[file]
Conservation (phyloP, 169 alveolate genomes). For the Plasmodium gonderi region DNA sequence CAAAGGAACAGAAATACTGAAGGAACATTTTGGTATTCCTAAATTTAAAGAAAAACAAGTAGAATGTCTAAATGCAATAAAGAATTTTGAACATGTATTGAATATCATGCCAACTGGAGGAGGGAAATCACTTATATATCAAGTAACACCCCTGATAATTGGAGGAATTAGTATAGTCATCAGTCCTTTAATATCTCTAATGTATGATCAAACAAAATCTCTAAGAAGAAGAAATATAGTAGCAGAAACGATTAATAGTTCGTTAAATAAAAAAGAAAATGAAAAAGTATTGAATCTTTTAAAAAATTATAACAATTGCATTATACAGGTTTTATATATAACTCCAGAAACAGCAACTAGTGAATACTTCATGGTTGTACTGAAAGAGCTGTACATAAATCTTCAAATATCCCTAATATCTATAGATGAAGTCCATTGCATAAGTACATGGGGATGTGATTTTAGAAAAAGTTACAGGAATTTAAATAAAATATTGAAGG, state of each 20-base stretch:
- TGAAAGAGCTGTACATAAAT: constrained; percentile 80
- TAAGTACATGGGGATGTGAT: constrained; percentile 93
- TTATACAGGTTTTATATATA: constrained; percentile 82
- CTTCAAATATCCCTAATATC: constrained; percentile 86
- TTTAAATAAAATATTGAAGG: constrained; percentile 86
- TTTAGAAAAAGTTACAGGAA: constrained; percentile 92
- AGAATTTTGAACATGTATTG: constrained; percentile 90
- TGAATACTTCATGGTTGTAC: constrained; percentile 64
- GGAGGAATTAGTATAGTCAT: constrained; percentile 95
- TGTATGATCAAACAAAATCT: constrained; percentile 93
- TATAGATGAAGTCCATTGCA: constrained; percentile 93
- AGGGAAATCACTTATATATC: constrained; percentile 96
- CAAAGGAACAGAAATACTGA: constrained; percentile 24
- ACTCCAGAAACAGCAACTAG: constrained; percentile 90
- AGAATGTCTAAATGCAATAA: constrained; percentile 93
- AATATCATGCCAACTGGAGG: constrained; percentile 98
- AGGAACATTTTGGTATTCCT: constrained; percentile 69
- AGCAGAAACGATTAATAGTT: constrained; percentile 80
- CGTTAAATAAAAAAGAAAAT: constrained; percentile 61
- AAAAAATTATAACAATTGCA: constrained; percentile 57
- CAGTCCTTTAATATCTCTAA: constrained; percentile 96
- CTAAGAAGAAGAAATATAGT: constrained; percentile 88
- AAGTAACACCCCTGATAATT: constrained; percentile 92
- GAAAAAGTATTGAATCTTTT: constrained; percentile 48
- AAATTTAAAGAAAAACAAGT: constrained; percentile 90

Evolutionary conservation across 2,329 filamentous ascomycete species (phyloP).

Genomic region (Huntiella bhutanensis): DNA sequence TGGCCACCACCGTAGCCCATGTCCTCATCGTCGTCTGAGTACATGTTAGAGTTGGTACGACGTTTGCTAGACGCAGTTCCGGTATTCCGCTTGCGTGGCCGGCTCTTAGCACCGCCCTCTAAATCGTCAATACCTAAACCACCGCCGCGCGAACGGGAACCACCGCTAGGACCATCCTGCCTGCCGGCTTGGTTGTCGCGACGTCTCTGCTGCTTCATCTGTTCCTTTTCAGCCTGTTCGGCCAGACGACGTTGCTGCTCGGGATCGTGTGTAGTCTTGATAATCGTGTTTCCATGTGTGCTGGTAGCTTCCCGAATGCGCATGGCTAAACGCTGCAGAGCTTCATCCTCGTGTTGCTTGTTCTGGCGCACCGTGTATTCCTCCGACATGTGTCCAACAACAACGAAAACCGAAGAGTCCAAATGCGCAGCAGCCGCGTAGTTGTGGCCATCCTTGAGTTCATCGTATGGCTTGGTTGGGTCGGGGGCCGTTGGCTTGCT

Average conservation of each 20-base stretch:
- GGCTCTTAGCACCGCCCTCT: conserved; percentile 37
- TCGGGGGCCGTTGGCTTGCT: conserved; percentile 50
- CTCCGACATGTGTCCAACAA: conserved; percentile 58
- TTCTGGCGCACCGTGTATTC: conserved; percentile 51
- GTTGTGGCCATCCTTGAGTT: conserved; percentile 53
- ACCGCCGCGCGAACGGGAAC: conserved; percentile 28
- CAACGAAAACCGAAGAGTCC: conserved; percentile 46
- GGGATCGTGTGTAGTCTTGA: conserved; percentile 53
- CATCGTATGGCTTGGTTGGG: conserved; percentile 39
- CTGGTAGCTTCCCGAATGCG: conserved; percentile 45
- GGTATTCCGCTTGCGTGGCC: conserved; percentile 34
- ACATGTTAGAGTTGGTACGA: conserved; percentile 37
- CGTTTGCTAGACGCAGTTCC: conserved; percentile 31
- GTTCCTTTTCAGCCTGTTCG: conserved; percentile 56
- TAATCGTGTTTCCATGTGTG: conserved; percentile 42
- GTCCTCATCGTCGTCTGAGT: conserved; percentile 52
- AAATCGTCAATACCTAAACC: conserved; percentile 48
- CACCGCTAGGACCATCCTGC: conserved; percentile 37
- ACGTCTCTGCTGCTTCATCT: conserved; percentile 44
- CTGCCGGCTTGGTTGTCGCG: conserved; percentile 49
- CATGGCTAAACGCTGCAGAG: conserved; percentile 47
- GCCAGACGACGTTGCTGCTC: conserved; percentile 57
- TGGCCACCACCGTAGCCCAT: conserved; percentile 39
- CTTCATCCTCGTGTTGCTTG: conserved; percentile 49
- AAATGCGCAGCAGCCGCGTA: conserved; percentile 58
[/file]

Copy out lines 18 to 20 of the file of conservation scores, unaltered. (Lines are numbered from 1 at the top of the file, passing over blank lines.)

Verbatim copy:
- AGGAACATTTTGGTATTCCT: constrained; percentile 69
- AGCAGAAACGATTAATAGTT: constrained; percentile 80
- CGTTAAATAAAAAAGAAAAT: constrained; percentile 61